Agile Coaching provides practices and mental models that can drive organisational change. What to do, when to do it and why we are doing it are difficult questions to answer. But Agile Coaches can help to leapfrog that whole discussion. This helps us to spend more time on people, which is what really matters.
Agile coaches also have the framework to be able to communicate organisational change in a way that is not threatening. Change can be scary and part of our job is to make it not scary.
Any transformation is by definition a major change. It involves stopping doing many of the things that have been expected, successful, rewarded, norms and practices in the past and learning new skills, new mindsets, and new norms. This cannot happen overnight, and transformation is a process not an event. It will seem awkward, unfamiliar, even threatening. People will naturally tend to revert back to the old. ways, and it will be a case of 2 steps forward and 1 step back for quite a while until new ways of working start to create new norms.
Clearly, within this context it’s essential to have an internal cadre of people who are both experts in the agile process and also in the art of coaching. These people can provide the ongoing, on-demand, little-and-often support, encouragement, visibility, and focus that are all essential to keep the transformation front of mind and to continually build, hone, and reinforce new mindsets, processes, skills, and practices.
How can change agents and leaders within local organisations find a better way to move their whole organisation forward?
This might sound strange, given that most change and transformation initiatives are company-wide, but my suggestion would be to start small. Start with one team, department or business unit. Begin to manifest change in one place to begin with. Then you can celebrate and publicise small wins. This helps to build momentum within the wider organisation. People will then want to join in with something positive or find out more about it.
Recognise that they are involved in a transformation not a change event. Accept responsibility and recognise the fact that there is a shortage of skilled labour in the context of digital agility. It’s up to them to invest the time, effort, money, and persistence to reskill and reorient their organisation. It’s going to take time, it’s going to take a very strategic approach, and it’s going to take champions and coaches up, down, and across the business to lead the way and provide the support and safety net for people to leave their comfort zone and try something new.
How can people join the conversation and can you recommend any books to read in this space?
First, sign up for the free webinar with Simon Powers. There will be some real insights
coming out of that I think. But you can also sign up for my Work Matters newsletter, where I
talk about organisational change and the future of work on a weekly basis.
Thinking about trust and organisational change beyond IT agility, I would recommend Brave New Work by Aaron Dignan or Humanocracy by Gary Hamel and Michele Zanini. These books paint a vivid picture of what the next-generation Agile organisation looks like. Oh and I’ve heard that Change. by Simon Powers is pretty good too…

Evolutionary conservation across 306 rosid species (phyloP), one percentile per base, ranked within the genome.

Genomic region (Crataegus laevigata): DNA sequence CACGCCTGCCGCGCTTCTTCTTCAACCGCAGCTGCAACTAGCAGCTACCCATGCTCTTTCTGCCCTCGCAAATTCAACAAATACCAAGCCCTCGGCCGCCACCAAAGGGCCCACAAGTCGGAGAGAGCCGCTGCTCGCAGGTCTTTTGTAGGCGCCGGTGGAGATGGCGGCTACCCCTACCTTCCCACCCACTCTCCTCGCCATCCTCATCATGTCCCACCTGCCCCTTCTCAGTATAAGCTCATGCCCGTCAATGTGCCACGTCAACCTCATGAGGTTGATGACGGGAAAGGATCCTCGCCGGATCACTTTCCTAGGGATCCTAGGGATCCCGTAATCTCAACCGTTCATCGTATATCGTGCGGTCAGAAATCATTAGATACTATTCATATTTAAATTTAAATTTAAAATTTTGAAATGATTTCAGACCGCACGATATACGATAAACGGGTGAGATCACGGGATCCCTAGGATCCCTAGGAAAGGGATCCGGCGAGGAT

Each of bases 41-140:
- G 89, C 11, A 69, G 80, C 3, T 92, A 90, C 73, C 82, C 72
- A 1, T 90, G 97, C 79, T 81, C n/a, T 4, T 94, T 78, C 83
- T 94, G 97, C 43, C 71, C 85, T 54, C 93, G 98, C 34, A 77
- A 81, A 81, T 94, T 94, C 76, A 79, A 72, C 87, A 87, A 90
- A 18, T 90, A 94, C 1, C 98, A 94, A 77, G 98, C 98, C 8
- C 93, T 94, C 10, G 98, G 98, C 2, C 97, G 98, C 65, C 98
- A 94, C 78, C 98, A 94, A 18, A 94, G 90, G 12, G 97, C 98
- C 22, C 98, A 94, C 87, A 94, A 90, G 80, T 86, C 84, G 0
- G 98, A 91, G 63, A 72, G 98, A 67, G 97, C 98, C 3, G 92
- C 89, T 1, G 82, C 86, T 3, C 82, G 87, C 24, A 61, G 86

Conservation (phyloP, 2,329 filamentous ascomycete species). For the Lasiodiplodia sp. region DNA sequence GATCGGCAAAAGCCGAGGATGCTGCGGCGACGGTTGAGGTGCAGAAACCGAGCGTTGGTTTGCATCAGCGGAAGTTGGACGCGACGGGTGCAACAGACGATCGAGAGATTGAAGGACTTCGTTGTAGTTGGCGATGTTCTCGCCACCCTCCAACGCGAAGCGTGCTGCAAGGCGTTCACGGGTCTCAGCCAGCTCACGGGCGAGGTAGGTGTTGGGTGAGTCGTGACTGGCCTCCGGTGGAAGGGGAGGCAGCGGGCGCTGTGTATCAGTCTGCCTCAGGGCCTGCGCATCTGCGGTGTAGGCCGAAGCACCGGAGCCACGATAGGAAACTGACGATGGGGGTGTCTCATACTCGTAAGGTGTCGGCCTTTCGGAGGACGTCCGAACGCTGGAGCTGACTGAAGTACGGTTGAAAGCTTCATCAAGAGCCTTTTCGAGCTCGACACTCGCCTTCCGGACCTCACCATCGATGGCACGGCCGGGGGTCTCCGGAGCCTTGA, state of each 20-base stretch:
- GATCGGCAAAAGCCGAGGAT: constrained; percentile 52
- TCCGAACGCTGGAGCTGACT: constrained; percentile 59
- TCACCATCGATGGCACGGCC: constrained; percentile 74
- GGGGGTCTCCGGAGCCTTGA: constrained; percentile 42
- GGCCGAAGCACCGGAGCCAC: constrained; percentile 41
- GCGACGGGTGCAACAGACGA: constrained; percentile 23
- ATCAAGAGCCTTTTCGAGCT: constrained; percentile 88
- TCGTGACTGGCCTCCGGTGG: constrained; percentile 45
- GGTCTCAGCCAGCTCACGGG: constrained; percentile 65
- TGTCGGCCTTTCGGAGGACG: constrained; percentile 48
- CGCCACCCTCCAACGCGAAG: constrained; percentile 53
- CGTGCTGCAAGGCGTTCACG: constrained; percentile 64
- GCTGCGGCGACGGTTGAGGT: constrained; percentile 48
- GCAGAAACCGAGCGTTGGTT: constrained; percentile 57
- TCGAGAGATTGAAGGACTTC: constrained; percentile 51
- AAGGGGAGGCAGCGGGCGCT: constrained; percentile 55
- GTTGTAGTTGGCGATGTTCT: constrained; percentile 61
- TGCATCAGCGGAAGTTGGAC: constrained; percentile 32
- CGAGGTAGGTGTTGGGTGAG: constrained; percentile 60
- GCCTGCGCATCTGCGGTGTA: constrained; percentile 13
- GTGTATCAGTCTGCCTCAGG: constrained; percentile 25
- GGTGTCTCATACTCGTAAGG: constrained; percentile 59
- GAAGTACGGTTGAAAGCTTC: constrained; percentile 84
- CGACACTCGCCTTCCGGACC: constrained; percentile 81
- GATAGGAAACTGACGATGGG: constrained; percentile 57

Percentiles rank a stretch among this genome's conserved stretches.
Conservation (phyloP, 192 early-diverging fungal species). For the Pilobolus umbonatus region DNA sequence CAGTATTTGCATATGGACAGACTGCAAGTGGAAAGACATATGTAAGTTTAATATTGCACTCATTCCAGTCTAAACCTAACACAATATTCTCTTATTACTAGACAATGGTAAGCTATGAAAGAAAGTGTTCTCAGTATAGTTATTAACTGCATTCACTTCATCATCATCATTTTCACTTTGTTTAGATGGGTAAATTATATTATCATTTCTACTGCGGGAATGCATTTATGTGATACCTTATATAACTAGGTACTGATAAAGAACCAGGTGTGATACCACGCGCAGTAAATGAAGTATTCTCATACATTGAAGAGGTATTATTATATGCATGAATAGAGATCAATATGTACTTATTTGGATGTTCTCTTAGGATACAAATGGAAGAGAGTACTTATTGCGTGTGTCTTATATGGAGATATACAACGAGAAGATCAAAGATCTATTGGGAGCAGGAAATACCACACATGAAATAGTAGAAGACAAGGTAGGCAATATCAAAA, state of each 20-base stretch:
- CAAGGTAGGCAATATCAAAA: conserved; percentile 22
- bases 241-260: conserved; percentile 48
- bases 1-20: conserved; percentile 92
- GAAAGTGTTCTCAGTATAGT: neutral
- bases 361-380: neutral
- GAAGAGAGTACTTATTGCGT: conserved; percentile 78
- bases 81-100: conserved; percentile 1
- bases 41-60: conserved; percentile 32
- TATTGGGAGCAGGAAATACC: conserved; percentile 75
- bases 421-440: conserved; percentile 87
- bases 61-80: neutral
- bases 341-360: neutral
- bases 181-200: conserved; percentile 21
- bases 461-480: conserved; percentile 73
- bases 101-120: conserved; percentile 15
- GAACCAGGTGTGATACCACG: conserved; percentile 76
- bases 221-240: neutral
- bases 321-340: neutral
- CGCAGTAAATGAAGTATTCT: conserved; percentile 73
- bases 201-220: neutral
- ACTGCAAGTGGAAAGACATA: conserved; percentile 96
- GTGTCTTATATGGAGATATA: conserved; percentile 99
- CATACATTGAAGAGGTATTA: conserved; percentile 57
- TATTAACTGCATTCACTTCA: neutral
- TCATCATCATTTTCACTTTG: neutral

At SEAC we believe that learning is best when it is a community activity. One of the important facets of becoming more agile is embracing diversity and a ‘learn from everywhere’ mindset. Lifting Thailand’s digital and agile savvy is a tide that will lift all boats – or leave us all stranded if we miss it. So, my advice is don’t wait for your organisation to act, take responsibility for building your digital and agile capabilities to stay relevant. Join events like Simon’s upcoming webinar, read, listen and watch the huge quantity of shared experiences, lessons, and theories in books, articles, and videos. Most importantly, start talking, listening, and sharing your experiences. Become an advocate and champion in your organisation and an influencer in the wider business community. Professional social media provides a platform to share ideas and experiences. If we all get involved, we all benefit.
What does it mean to you to make a difference in the world of work?
For MAQE it means everything. Our mission is to (literally) change how the world works. We might be a technology company but we’re very aware that the problems that should be tackled are often less about tech and more about people. Digital tech is only a tool. We have to make good decisions on what to do with it. It’s what we do with tech that matters.
It’s why I founded this business 30 years ago. I was strongly inspired my parents to look to how I could help my country and region develop. Everyone could see that Asia would become the growth engine and dominant economic region in this century, and that Southeast Asia with its 650m people would change beyond recognition. When I began, Thailand was growing quickly as a manufacturing economy.
Over the last 30 years we’ve seen a rise in the service economy and now, of course, the move to digital. This is a huge opportunity and a huge challenge for Thailand. It’s an opportunity to build a front-rank high-skilled developed economy and to democratize opportunity to a much wider proportion of our people. It’s a challenge because we have a low base of highly skilled digital and agile workers, and we are surrounded by motivated competitive nations who will be happy to take our place if we don’t succeed in making this digital transformation at the national level.
So, to me, making a difference means making a difference for the almost 70m people of Thailand. It means giving as many people as possible the opportunity and choice to live a fulfilling life with an engaging career. Our company mission is ‘Empowering Lives Through Learning’, and that’s what this means, to give people choices through education and learning.
Find out for yourself about the future of Agile transformation in Thailand and bag yourself a 10% discount code for the new double ICAgile certified Enterprise Agile Coach Bootcamp, which will take place in Bangkok this November, by signing up for our FREE webinar with Simon Powers on the 6th September.